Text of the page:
After about 12 days of incubation, there were signs that an egg had hatched.
On the evening of the 12th day, the arrivals and departures from the nest increased significantly, as compared to the incubation period. Setting up a video camera near the nest and leaving it there for two hours provided interesting information.
Whereas during incubation there were few movements in and out of the nest, the hatching of the first egg saw about three times more movements. The adults arrived more often (between 2-20 seconds) and were absent from the nest for shorter periods (between 1 second and 11 minutes).
There were plenty of singing during this period. An adult even sang after entering the nest, a situation not seen during incubation when entry into and exit from the nest were done stealthily. Then there were even duetting. There was even an incident when, as soon as an adult flew from the nest, another flew in.
The day after the egg hatched, the pair of adults was as usual busy flying in and out of the nest bringing food for the chick. As the nest was hidden behind the foliage, the chick was not seen. However the adults were caught on video on at least two occasions with food between the mandibles as they entered the nest.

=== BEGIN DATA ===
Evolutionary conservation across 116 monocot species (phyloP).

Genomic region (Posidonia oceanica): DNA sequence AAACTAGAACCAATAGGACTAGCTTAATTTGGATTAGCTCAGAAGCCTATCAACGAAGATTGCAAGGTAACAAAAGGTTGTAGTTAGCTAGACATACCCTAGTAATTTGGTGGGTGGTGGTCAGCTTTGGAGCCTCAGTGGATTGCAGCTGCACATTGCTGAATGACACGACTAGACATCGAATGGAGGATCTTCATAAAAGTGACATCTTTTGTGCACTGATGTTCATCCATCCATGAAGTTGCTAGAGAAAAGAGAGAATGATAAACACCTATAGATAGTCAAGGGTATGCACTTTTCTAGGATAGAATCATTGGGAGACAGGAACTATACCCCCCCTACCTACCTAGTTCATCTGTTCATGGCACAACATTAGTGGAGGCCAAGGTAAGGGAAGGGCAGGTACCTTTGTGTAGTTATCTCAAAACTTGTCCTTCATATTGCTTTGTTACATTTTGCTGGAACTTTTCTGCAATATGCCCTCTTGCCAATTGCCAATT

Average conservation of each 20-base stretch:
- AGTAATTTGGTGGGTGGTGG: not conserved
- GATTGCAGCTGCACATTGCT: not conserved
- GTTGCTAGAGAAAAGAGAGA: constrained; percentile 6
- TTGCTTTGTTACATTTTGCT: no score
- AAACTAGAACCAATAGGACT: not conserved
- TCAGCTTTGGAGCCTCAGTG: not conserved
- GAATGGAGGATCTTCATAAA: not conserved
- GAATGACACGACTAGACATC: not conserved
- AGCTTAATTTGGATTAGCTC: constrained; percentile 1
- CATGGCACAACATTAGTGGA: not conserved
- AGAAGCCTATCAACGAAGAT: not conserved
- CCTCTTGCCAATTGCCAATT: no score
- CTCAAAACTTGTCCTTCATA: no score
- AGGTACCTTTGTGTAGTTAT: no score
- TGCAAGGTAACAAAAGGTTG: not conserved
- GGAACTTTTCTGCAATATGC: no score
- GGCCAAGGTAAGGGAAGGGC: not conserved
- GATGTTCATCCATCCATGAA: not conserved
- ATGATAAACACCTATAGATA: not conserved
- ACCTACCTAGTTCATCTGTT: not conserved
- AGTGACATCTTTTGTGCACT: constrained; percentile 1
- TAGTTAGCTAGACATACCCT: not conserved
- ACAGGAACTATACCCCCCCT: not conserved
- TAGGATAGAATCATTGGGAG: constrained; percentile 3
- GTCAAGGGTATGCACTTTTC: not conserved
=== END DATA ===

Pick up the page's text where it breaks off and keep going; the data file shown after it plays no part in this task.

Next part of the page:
By late morning the nest was abandoned. The video above shows that everything was normal until some loud and strange calls were heard towards the end. Can this be the call of a predator? And that the predator took off with the chick? Could it be a squirrel? Any opinion by anyone would be appreciated.
By evening there were no activities around the nest. The next morning when the Red-whiskered Bulbuls were not seen around the tree, the nest was checked. It was empty with no sign of the chick.
Another failed nesting!